Many of these strips, over 150, are seeing print for the first time since they appeared in newspapers over forty years ago. These certainly include references to news events of the day such as Charlie Brown lamenting the fact that Willie McCovey didn't hit the ball two feet higher (Schulz did live in the San Francisco area, after all...). Baseball plays a big part in this collection, particularly in the Spring and Summer strips from 1963. Charles favorite (unnamed) player goes o for 5 and commits three errors and promptly gets sent down to the minors. Seems even Charlie Brown's heroes struggle just like him. Another hilarious topical reference is when Snoopy scares away a couple of birds who land on his doghouse. Seems Snoopy doesn't trust birds ever since "that movie", i.e. Alfred Hitchcock's The Birds.

Linus is once again back in the Pumpkin Patch at Halloween time, waiting for the arrival of the Great Pumpkin and doing his best to convince his friends, and himself, that the Great Pumpkin really exists. A couple of the strips from this book would make it into It's the Great Pumpkin, Charlie Brown! animated special, including Linus accidentally saying "If" the Great Pumpkin appears, rather than "when".

My favorite Peanuts strips were always the Christmas ones. In the 1963 strips, Linus is terrified when Lucy volunteers him to sing Jingle Bells in the school's Christmas program in front of the PTA. In 1964, we see more strips which helped to make the classic A Charlie Brown Christmas as Linus is readying for another school play, this time playing a shepherd where he will read his famous line from the bible when he explains the meaning of Christmas. Schulz was truly amazing!

The book features an introduction by Bill Melendez who was Schulz' partner on all of the animated specials and talks about how Charlie Brown Christmas all came about. Fantagraphics continues to do an amazing job by reprinting all of these classic Peanuts strips in chronological order.

REVIEWED BY TIM JANSON
15 of 15 people found the following review helpful
Lots of Unpublished Strips April 20 2007
By John Gentile - Published on Amazon.com
Format: Hardcover
This collection contains an amazing array of strips not seen since they were printed in newspapers. It seems that the publishers of the paperback collections wanted to delete any reverences to specific events or people that were connected to 1963, giving the paperbacks a "timeless" quality.

For example, there's a strip were Snoopy chases two birds off his doghouse, and remarks "I don't trust birds since I saw that movie!"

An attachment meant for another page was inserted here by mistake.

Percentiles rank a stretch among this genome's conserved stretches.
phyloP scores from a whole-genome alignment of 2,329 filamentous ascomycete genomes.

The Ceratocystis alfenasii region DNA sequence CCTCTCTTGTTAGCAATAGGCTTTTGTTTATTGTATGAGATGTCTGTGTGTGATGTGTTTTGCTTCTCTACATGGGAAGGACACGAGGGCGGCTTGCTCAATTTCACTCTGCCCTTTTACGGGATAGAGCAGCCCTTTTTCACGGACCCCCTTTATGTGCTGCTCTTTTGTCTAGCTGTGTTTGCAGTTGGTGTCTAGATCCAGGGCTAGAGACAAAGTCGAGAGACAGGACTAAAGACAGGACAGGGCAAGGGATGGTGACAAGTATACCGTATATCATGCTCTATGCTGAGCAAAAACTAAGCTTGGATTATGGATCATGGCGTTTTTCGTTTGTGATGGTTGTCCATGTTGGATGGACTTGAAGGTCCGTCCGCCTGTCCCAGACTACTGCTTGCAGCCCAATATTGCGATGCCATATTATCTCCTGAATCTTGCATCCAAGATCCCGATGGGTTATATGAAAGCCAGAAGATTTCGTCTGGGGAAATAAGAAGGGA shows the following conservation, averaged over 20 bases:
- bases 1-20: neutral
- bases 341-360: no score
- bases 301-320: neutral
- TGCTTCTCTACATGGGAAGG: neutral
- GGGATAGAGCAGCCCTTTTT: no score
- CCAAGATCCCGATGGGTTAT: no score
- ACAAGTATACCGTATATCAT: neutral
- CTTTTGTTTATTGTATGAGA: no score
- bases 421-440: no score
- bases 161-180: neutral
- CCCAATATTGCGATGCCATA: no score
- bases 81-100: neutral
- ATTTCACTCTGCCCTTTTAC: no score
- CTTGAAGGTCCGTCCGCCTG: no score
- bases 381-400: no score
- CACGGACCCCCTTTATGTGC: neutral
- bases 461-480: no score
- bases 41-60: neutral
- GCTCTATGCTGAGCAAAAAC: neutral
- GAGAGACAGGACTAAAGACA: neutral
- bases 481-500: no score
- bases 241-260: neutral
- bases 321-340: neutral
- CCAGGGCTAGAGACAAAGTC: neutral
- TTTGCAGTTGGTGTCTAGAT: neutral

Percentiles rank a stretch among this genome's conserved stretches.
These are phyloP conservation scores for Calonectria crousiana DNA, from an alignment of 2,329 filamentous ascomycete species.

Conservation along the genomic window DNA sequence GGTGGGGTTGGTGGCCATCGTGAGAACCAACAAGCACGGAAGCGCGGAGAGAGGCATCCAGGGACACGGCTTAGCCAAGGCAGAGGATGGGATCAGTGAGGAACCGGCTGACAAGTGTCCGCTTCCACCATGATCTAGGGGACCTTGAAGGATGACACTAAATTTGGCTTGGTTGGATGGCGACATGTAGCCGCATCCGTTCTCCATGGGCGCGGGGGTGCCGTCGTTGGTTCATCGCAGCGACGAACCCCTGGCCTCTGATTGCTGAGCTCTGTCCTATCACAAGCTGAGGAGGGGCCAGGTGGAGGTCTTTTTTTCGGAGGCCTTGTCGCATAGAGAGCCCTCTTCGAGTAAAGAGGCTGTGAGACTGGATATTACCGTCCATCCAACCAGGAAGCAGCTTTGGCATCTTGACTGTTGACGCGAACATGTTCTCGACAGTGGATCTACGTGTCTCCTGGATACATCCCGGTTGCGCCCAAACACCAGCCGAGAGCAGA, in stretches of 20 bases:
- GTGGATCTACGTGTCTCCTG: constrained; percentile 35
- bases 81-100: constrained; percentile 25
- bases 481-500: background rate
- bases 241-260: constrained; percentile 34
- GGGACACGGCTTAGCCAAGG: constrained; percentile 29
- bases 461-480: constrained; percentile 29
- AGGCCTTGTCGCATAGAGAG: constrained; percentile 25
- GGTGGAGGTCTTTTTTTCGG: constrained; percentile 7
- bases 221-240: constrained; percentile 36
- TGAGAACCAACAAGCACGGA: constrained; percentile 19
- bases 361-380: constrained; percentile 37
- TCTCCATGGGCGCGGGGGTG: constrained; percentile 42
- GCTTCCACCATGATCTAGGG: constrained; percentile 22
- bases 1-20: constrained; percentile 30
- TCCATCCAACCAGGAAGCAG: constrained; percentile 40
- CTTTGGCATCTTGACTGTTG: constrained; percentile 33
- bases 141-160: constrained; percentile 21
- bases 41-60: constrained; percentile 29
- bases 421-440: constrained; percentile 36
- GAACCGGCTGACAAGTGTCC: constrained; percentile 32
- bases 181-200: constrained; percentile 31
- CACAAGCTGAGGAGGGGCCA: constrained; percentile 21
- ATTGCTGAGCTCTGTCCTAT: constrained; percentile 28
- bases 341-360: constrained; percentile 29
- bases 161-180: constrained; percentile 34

He is of course referring to Hitchcock's "The Birds" released in 1963.

I loved seeing this strip! What a shame it was lost for 44 years. There is also a strip where Sally asks her brother about Walt Disney. And one strip which was truly a revelation: SCHULZ PARODYING HIMSELF. Linus commenting on the value of a warm puppy! Terrific!

Don't miss this collection, fans!!
7 of 7 people found the following review helpful
They Finally Got It Right June 18 2008
By Mister Myst - Published on Amazon.com
Format: Hardcover
A good addition to this series. The only let-down is that we're seeing more and more strips that have already been collected in other Peanuts books. It was bound to happen though, so I'm not knocking off a star for this.

There are two real gems to this book.
One is the story where Linus (my absolute favorite Peanuts character) runs for class president. I'm betting Schultz had a lot of fun with this. He lampoons the entire election process. This includes the speeches and promises, the press coverage, the polling, and everything else.

The other gem is even more important to me. This is where the title of my review comes into play. They had the great Bill Melendez write the foreward for this book.

Mister Melendez was an animator who wound up directing every single Peanuts movie and special ever made. In addition to this, he also did the voices of Snoopy and Woodstock on most of them (the exceptions being those few specials where Snoopy actually talked). Considering his close association with Schultz and his creation, he really should have been the one to write the foreward back in book 1 when this series started. Instead, throughout this series, we'd get nothing but celebrity endorsement after celebrity endorsement.